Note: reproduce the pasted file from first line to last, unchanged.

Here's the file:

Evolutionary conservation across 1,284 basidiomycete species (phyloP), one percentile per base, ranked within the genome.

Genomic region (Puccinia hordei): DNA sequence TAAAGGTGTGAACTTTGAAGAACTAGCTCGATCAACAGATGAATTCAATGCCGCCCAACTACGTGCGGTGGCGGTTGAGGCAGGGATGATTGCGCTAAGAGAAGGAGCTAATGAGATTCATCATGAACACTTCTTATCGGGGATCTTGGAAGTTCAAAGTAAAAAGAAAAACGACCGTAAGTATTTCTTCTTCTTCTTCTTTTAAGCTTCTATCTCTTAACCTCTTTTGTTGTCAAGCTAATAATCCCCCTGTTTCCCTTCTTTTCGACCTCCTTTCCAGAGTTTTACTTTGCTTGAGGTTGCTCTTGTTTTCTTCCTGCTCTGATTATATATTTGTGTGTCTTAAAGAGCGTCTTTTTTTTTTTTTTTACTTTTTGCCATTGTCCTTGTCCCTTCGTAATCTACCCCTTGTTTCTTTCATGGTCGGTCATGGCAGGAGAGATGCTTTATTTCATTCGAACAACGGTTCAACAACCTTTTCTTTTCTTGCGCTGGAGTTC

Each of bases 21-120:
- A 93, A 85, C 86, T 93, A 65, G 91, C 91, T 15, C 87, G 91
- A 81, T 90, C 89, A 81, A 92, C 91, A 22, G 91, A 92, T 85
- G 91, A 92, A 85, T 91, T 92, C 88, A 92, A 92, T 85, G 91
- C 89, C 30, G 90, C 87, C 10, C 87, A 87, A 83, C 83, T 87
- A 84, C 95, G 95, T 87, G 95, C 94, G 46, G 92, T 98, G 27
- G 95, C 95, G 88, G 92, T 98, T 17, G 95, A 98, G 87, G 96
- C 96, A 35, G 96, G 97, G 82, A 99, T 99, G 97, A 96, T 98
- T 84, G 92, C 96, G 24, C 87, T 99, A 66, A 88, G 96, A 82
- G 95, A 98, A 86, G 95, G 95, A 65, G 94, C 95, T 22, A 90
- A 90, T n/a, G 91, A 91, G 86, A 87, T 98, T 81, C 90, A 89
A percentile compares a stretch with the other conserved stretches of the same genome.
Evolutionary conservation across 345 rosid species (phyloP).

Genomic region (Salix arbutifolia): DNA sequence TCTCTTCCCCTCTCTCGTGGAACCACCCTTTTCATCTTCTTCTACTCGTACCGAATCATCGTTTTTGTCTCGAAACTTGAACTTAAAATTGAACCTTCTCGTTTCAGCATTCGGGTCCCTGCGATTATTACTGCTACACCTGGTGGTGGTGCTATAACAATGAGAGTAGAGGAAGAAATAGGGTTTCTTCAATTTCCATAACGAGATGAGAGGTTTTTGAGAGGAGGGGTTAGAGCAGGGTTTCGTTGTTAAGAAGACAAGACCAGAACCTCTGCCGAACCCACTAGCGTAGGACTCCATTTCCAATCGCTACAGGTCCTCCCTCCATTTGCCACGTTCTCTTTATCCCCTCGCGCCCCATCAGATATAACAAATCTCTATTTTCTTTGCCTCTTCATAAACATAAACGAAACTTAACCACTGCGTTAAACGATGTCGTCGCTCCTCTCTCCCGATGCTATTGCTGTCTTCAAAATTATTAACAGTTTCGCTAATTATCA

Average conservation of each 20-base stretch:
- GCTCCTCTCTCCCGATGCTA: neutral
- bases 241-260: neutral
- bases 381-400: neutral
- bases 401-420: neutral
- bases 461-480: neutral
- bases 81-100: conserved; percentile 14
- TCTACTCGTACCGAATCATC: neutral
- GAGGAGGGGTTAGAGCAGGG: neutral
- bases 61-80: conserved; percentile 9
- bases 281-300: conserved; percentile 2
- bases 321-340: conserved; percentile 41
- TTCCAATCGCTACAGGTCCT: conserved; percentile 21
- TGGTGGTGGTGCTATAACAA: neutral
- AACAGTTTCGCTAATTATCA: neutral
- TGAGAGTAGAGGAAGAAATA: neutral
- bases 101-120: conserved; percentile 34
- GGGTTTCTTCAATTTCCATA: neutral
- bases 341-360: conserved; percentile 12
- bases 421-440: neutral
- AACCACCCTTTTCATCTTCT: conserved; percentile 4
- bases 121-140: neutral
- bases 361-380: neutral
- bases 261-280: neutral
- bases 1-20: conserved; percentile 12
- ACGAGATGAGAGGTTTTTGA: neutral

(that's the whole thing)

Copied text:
Evolutionary conservation across 1,284 basidiomycete species (phyloP), one percentile per base, ranked within the genome.

Genomic region (Puccinia hordei): DNA sequence TAAAGGTGTGAACTTTGAAGAACTAGCTCGATCAACAGATGAATTCAATGCCGCCCAACTACGTGCGGTGGCGGTTGAGGCAGGGATGATTGCGCTAAGAGAAGGAGCTAATGAGATTCATCATGAACACTTCTTATCGGGGATCTTGGAAGTTCAAAGTAAAAAGAAAAACGACCGTAAGTATTTCTTCTTCTTCTTCTTTTAAGCTTCTATCTCTTAACCTCTTTTGTTGTCAAGCTAATAATCCCCCTGTTTCCCTTCTTTTCGACCTCCTTTCCAGAGTTTTACTTTGCTTGAGGTTGCTCTTGTTTTCTTCCTGCTCTGATTATATATTTGTGTGTCTTAAAGAGCGTCTTTTTTTTTTTTTTTACTTTTTGCCATTGTCCTTGTCCCTTCGTAATCTACCCCTTGTTTCTTTCATGGTCGGTCATGGCAGGAGAGATGCTTTATTTCATTCGAACAACGGTTCAACAACCTTTTCTTTTCTTGCGCTGGAGTTC

Each of bases 21-120:
- A 93, A 85, C 86, T 93, A 65, G 91, C 91, T 15, C 87, G 91
- A 81, T 90, C 89, A 81, A 92, C 91, A 22, G 91, A 92, T 85
- G 91, A 92, A 85, T 91, T 92, C 88, A 92, A 92, T 85, G 91
- C 89, C 30, G 90, C 87, C 10, C 87, A 87, A 83, C 83, T 87
- A 84, C 95, G 95, T 87, G 95, C 94, G 46, G 92, T 98, G 27
- G 95, C 95, G 88, G 92, T 98, T 17, G 95, A 98, G 87, G 96
- C 96, A 35, G 96, G 97, G 82, A 99, T 99, G 97, A 96, T 98
- T 84, G 92, C 96, G 24, C 87, T 99, A 66, A 88, G 96, A 82
- G 95, A 98, A 86, G 95, G 95, A 65, G 94, C 95, T 22, A 90
- A 90, T n/a, G 91, A 91, G 86, A 87, T 98, T 81, C 90, A 89
A percentile compares a stretch with the other conserved stretches of the same genome.
Evolutionary conservation across 345 rosid species (phyloP).

Genomic region (Salix arbutifolia): DNA sequence TCTCTTCCCCTCTCTCGTGGAACCACCCTTTTCATCTTCTTCTACTCGTACCGAATCATCGTTTTTGTCTCGAAACTTGAACTTAAAATTGAACCTTCTCGTTTCAGCATTCGGGTCCCTGCGATTATTACTGCTACACCTGGTGGTGGTGCTATAACAATGAGAGTAGAGGAAGAAATAGGGTTTCTTCAATTTCCATAACGAGATGAGAGGTTTTTGAGAGGAGGGGTTAGAGCAGGGTTTCGTTGTTAAGAAGACAAGACCAGAACCTCTGCCGAACCCACTAGCGTAGGACTCCATTTCCAATCGCTACAGGTCCTCCCTCCATTTGCCACGTTCTCTTTATCCCCTCGCGCCCCATCAGATATAACAAATCTCTATTTTCTTTGCCTCTTCATAAACATAAACGAAACTTAACCACTGCGTTAAACGATGTCGTCGCTCCTCTCTCCCGATGCTATTGCTGTCTTCAAAATTATTAACAGTTTCGCTAATTATCA

Average conservation of each 20-base stretch:
- GCTCCTCTCTCCCGATGCTA: neutral
- bases 241-260: neutral
- bases 381-400: neutral
- bases 401-420: neutral
- bases 461-480: neutral
- bases 81-100: conserved; percentile 14
- TCTACTCGTACCGAATCATC: neutral
- GAGGAGGGGTTAGAGCAGGG: neutral
- bases 61-80: conserved; percentile 9
- bases 281-300: conserved; percentile 2
- bases 321-340: conserved; percentile 41
- TTCCAATCGCTACAGGTCCT: conserved; percentile 21
- TGGTGGTGGTGCTATAACAA: neutral
- AACAGTTTCGCTAATTATCA: neutral
- TGAGAGTAGAGGAAGAAATA: neutral
- bases 101-120: conserved; percentile 34
- GGGTTTCTTCAATTTCCATA: neutral
- bases 341-360: conserved; percentile 12
- bases 421-440: neutral
- AACCACCCTTTTCATCTTCT: conserved; percentile 4
- bases 121-140: neutral
- bases 361-380: neutral
- bases 261-280: neutral
- bases 1-20: conserved; percentile 12
- ACGAGATGAGAGGTTTTTGA: neutral